Ethnicity and mental health: a new beginning
Article recommendation from Benjamin Taylor, The Public Service Transformation Academy CEO
Very exciting stuff. In SW London, with the Wandsworth Community Empowerment Network central, there is a whole-system approach to mental health care which is seeking to ameliorate historical inequitable racial outcomes not justified by extrinsic factors (massively higher number of BME people in coercive and other high-impact care, failure to address drivers behind this), through an approach which is both community and institution led, focused on prioritising access to trained, qualified mental health support in the community, by the community.
Quotes below and I recommend the very short article (registration but no fee required).
Ethnicity and mental health: a new beginning, S P Sashidharan & Malik Gul
Published:January 20, 2020, DOI: https://doi.org/10.1016/S2215-0366(19)30514-0
“Black and minority ethnic (BME) people do not do as well as the white majority in any aspect of mental health care and, generally, they fare much worse.The nature and extent of racial discrimination in mental health care has been known for over half a century. Over the years, however, there has been no change in the experiences of people from BME communities who use mental health services. Despite the continuing rhetoric on race and mental health, and more promises of change,there is no parity between BME communities and the white majority in access, experience, or outcomes of mental health care.”
“The problems are already well understood, and despite the complexity of underlying issues, it is clear what changes are required. For example, a wealth of evidence exists that is based on the experience of service users and the black communities, and many examples of what works for the benefit of patients and their families… [m]ost crucially, the BME communities and agencies are engaged and willing to work with statutory providers to bring about change.”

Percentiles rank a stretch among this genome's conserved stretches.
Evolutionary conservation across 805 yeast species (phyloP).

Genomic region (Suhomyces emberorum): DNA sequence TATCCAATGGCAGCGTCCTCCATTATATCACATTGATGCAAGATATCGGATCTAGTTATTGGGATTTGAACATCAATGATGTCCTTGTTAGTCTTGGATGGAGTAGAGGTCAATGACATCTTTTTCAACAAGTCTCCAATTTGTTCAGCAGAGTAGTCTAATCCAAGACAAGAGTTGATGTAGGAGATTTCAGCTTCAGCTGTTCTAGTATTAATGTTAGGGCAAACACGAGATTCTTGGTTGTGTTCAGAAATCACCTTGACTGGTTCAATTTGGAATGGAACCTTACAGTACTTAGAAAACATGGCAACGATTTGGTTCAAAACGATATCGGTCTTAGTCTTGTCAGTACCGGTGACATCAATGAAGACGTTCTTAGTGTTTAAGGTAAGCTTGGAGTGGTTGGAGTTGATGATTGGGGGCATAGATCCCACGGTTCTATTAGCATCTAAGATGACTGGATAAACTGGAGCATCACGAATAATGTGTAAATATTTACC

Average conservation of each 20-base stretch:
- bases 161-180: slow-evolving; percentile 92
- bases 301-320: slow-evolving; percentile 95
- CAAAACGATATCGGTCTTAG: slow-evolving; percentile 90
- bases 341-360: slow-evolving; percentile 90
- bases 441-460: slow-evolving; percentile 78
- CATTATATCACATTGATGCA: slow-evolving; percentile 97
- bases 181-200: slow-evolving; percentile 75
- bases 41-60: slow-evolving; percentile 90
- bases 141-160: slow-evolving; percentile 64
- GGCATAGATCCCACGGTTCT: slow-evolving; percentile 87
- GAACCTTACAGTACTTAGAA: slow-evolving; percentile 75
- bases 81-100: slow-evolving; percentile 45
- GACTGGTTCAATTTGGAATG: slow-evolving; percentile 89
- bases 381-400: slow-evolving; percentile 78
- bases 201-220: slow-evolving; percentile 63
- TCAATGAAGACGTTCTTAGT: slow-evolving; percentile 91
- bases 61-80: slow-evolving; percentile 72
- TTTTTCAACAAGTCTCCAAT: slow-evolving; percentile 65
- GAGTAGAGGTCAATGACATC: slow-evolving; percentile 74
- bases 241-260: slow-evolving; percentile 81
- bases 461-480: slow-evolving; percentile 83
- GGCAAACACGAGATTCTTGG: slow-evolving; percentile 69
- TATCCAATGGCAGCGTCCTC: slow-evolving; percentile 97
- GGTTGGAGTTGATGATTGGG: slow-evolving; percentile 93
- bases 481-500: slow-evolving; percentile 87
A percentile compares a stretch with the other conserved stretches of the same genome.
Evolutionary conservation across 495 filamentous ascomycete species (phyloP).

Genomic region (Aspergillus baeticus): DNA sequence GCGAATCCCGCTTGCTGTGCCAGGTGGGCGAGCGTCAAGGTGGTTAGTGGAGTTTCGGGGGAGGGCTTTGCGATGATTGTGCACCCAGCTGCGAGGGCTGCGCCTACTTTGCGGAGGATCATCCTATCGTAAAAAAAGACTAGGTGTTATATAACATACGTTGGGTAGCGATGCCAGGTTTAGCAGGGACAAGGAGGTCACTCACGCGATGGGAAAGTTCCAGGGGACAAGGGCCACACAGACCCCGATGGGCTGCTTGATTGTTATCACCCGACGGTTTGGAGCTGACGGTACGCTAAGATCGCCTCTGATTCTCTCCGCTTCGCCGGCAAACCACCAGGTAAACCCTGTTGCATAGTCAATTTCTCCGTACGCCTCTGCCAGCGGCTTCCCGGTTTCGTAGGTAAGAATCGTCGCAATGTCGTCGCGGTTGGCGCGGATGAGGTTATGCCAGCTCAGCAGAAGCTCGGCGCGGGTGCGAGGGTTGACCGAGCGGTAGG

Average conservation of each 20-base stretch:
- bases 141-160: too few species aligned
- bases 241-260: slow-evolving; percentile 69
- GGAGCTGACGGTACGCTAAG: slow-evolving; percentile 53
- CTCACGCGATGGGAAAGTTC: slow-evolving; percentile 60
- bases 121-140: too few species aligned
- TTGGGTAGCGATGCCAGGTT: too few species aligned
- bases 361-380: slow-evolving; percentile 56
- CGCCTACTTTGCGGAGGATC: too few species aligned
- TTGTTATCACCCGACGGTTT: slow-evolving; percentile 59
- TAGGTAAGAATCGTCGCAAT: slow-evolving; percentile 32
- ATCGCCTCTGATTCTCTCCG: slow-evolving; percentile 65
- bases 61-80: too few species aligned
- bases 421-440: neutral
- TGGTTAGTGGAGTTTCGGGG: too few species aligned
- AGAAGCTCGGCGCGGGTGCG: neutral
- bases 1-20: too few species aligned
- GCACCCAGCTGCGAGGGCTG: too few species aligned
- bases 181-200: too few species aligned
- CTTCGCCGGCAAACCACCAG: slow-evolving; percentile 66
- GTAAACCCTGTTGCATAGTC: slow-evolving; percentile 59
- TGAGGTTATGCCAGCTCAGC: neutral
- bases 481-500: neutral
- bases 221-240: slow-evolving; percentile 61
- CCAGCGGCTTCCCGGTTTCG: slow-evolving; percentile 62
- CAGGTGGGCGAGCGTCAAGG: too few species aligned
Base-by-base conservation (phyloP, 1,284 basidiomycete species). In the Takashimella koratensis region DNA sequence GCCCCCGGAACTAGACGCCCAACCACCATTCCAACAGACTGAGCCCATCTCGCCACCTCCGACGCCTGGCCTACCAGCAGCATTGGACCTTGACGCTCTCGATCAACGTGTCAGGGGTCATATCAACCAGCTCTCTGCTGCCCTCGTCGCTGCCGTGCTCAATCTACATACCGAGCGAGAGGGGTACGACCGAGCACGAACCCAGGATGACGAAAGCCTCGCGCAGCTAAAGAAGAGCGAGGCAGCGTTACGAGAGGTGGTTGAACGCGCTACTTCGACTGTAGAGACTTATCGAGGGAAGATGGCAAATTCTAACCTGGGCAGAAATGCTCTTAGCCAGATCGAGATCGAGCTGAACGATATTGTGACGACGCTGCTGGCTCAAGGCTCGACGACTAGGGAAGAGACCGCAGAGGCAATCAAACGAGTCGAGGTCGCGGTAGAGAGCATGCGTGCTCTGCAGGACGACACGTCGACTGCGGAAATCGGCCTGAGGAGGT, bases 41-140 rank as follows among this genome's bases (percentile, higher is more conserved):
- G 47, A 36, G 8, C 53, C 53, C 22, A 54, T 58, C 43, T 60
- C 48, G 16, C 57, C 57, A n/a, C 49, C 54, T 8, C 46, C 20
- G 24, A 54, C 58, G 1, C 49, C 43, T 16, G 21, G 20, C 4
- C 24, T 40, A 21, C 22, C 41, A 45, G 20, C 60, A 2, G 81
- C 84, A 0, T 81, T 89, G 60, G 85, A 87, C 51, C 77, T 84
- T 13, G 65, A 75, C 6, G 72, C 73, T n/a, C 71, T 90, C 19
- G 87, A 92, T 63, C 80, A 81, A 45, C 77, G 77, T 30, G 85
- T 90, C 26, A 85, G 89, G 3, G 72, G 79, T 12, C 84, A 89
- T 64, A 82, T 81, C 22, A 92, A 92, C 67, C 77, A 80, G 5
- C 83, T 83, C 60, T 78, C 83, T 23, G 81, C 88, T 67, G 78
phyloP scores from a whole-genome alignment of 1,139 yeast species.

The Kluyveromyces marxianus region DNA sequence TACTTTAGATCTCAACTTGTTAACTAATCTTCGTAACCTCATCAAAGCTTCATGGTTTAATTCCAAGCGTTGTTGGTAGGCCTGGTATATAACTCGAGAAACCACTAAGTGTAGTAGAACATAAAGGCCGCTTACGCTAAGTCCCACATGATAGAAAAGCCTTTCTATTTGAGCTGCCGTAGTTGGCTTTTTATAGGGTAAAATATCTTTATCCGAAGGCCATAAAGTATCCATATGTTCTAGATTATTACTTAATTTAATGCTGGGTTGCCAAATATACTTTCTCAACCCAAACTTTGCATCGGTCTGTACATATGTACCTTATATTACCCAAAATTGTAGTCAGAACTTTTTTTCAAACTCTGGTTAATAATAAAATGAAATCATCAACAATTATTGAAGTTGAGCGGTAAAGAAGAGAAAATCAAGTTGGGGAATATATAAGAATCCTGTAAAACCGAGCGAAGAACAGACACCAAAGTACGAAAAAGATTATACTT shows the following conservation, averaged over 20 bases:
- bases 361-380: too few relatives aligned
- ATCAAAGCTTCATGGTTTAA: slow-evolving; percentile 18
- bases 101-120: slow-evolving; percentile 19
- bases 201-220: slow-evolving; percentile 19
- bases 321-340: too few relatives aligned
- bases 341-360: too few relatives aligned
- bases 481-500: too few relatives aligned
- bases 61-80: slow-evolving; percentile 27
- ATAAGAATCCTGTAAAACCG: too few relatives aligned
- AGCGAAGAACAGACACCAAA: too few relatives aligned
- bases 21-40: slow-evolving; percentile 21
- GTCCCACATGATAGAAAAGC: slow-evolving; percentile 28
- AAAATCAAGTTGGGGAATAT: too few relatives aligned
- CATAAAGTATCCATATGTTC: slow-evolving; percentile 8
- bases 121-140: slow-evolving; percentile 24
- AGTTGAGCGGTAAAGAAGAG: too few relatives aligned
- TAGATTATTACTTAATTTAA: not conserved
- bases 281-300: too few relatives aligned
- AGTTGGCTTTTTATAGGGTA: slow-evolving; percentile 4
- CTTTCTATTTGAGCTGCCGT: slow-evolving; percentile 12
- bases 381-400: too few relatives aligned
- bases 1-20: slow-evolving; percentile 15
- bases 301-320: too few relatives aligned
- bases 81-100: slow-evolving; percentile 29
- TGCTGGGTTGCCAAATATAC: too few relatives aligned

“The Ethnicity and Mental Health Improvement Project (EMHIP) in Wandsworth, southwest London, UK, is an attempt to bridge the gap between policy rhetoric and practice. EMHIP is a collaborative project involving the local mental health service, South West London and St George’s Mental Health NHS Trust (SWLSTG), and a BME community mental health organisation, Wandsworth Community Empowerment Network (WCEN). WCEN has been at the forefront of challenging the unjust patters of mental health care in southwest London as well as mobilising resources and creating networks in the local community.”“it has become clear that fundamental reconfiguration and changes in the mental health system, both inside (ie, in the formal mental health system) and outside (ie, in the community), are necessary to bring about any improvement.”
“a practical, whole-system intervention programme will be developed and adapted for the purpose through a process of coproduction, involving service providers, service users, and BME communities locally.”“The project combines an inside and outside approach through equal participation and commitment from statutory care providers, community agencies, and the wider community.”
via Ethnicity and mental health: a new beginning – The Lancet Psychiatry